Townes-Brocks syndrome is a rare genetic disorder present at birth. Symptoms of the disorder and the severity of these symptoms vary from person to person. Major characteristics may include an absence of an anal opening in association with hand, foot and ear abnormalities. Hearing loss or deafness due to lesions or dysfunctions of part of the internal ear or its nerve tracts and centers (sensorineural hearing loss or deafness) is present in some patients. (For more information about this condition, choose "Townes-Brocks" as your search term in the Rare Disease Database.)
There are additional congenital disorders that may be characterized by malformations affecting the bones of the thumbs, hands, wrists, forearms, and/or upper arms (humerus); other skeletal abnormalities; and/or structural or electrocardiographic conduction abnormalities of the heart similar to those occurring in association with Holt-Oram syndrome. Such disorders usually have other physical features that may differentiate them from Holt-Oram syndrome. (For more information on these disorders, choose the exact disease name in question as your search term in the Rare Disease Database.)
The diagnosis of Holt-Oram syndrome is based on physical findings and family history. Hand x-rays are performed for upper limb malformations. Echocardiography and electrocardiography are used to determine the presence and severity of heart defects and/or cardiac conduction disease. Molecular genetic testing for the TBX5 gene is available to confirm the diagnosis. Some individuals with mild symptoms are not diagnosed until middle age when symptoms of cardiac conduction disease occur. Prenatal ultrasound of the fetal heart (echocardiography) has been used to diagnose heart malformations in children of an affected parent.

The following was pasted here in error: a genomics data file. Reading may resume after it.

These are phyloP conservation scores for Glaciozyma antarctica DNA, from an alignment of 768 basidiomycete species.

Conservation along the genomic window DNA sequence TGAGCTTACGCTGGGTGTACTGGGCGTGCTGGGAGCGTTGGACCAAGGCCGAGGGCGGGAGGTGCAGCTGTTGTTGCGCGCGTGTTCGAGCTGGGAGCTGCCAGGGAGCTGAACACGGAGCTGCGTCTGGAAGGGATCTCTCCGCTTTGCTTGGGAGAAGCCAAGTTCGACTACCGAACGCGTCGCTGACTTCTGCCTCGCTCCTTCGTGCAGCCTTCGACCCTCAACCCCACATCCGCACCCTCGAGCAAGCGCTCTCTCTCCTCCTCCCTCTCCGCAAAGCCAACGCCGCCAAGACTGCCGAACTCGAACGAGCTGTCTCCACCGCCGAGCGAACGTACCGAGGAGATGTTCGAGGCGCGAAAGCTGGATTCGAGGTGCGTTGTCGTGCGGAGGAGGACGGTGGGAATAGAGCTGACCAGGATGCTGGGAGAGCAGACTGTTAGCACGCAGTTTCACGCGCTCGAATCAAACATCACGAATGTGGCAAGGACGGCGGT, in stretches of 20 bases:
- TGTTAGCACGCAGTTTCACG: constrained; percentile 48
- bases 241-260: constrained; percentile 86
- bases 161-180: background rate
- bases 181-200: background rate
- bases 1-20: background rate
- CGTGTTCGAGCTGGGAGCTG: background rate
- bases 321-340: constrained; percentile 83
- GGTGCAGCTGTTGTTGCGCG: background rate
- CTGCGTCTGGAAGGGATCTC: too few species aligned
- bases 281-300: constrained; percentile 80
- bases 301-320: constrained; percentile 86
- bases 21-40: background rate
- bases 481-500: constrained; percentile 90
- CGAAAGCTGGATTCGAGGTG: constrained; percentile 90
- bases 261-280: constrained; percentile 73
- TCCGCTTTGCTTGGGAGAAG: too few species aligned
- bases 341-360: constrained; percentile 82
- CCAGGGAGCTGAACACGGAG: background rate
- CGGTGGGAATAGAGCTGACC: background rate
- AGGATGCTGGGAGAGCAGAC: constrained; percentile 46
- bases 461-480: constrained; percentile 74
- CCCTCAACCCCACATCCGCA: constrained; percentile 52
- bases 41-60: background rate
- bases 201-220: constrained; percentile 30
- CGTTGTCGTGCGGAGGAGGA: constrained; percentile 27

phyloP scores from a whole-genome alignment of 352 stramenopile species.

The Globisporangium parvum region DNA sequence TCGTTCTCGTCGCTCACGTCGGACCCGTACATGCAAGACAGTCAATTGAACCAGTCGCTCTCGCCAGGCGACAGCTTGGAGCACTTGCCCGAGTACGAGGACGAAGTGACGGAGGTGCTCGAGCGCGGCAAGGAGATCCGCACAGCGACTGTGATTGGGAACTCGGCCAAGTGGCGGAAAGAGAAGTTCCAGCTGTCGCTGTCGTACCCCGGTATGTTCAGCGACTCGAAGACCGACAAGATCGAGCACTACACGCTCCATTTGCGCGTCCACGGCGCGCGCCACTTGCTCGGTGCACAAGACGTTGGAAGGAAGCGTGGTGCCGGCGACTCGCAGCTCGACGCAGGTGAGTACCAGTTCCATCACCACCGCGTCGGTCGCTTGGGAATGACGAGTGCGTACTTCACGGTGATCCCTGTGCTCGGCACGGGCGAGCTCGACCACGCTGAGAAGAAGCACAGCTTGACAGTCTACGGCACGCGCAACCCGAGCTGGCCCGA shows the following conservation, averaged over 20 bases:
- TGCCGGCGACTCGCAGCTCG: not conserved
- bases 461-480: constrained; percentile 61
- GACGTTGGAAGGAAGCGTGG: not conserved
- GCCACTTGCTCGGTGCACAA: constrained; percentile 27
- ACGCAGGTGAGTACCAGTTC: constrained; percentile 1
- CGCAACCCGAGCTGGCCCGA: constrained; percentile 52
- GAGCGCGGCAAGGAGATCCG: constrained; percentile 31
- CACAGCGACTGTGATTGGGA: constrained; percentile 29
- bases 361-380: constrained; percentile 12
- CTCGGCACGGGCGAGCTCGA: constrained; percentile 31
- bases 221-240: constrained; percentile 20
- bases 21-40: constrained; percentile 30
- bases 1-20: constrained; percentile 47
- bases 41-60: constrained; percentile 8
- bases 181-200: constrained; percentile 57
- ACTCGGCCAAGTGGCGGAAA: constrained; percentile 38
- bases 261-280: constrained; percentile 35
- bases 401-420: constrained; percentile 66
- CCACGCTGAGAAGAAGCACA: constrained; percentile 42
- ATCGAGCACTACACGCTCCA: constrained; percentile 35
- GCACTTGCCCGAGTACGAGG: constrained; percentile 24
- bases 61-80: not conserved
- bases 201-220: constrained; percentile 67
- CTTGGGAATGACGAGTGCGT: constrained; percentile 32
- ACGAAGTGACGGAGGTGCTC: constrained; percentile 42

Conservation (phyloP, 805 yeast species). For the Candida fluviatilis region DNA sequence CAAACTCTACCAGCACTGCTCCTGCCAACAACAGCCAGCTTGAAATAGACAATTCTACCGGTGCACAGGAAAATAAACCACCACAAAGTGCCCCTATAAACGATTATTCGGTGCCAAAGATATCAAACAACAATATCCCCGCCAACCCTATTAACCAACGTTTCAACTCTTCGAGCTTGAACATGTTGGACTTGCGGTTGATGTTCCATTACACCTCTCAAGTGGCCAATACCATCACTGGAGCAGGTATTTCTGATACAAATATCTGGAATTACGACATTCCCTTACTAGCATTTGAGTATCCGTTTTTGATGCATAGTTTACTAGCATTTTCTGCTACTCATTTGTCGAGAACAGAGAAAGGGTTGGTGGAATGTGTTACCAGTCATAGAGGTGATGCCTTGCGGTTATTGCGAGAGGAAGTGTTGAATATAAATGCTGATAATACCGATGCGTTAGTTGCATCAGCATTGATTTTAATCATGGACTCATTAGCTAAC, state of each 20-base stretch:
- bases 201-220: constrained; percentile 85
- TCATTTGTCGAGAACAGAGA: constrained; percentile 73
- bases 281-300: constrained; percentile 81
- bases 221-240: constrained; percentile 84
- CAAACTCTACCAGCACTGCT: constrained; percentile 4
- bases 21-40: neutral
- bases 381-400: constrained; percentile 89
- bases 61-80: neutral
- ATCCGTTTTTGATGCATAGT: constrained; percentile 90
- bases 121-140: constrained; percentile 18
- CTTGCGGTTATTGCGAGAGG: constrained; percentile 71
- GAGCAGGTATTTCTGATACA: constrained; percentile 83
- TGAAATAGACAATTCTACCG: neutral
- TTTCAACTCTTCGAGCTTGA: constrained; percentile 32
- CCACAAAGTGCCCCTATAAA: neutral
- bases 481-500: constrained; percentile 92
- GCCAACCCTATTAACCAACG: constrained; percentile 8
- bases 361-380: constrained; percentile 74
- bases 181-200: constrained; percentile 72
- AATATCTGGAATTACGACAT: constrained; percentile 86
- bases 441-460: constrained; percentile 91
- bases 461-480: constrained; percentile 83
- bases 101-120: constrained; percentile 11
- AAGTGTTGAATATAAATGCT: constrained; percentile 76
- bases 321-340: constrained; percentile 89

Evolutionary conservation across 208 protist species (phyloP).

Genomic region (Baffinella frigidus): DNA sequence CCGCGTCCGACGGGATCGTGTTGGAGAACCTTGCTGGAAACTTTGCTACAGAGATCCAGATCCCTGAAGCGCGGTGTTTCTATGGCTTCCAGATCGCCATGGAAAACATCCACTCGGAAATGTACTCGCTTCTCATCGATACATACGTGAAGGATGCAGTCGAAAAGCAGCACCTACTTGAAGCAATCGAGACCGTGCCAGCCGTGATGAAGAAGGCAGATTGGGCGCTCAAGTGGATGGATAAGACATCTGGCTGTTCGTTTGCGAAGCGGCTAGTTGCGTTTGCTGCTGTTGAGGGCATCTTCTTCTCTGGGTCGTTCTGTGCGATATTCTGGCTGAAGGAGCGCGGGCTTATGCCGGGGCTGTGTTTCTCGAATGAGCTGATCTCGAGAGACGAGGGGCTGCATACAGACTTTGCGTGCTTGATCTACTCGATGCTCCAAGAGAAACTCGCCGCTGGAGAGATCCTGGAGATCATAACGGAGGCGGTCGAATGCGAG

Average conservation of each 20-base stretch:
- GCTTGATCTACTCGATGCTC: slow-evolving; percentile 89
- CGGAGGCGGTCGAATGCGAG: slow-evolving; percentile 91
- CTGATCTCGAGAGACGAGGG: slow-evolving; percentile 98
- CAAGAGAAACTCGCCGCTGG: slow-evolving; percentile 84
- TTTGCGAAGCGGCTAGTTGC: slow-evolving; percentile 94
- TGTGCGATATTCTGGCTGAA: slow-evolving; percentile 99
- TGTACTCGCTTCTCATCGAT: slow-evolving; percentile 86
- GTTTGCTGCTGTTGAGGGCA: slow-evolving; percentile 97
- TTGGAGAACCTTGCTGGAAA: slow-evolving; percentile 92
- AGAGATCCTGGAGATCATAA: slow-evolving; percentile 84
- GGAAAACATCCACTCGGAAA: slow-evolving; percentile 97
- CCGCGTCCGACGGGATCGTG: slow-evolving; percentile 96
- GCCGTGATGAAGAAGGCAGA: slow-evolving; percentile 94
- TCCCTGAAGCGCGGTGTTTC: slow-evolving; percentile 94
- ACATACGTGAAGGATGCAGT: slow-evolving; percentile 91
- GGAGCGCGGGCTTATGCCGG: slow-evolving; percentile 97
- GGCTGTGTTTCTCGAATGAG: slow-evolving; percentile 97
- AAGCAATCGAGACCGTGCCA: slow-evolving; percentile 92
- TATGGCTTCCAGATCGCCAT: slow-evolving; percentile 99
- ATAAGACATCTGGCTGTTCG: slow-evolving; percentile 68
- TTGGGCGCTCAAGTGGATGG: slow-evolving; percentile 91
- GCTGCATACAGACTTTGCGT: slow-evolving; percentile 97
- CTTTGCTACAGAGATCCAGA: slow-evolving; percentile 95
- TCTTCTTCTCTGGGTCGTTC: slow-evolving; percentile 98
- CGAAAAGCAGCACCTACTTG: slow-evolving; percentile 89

The treatment of Holt-Oram syndrome is directed toward the specific symptoms that are apparent in each individual. Treatment may require the coordinated efforts of a team of specialists. Pediatricians, surgeons, physicians who diagnose and treat heart abnormalities (cardiologists), specialists who diagnose and treat skeletal abnormalities (orthopedists), and/or other health care professionals may need to systematically and comprehensively plan an affected child's treatment.
Specific therapies for Holt-Oram syndrome are symptomatic and supportive. Depending upon the severity of any upper limb abnormalities, treatment may consist of corrective or reconstructive surgery, the use of artificial replacements for portions of the forearms and hands (limb prosthetics), and/or physical therapy to help individuals enhance their motor skills.
In affected individuals who have mild cardiac conduction abnormalities, treatment may not be required. However, in more severe cases when associated symptoms occur (e.g., fainting episodes), an artificial pacemaker may be used. An artificial pacemaker overrides the heart's impaired electrical conducting system by sending electrical impulses to the heart that keep the heartbeat at a regular rate.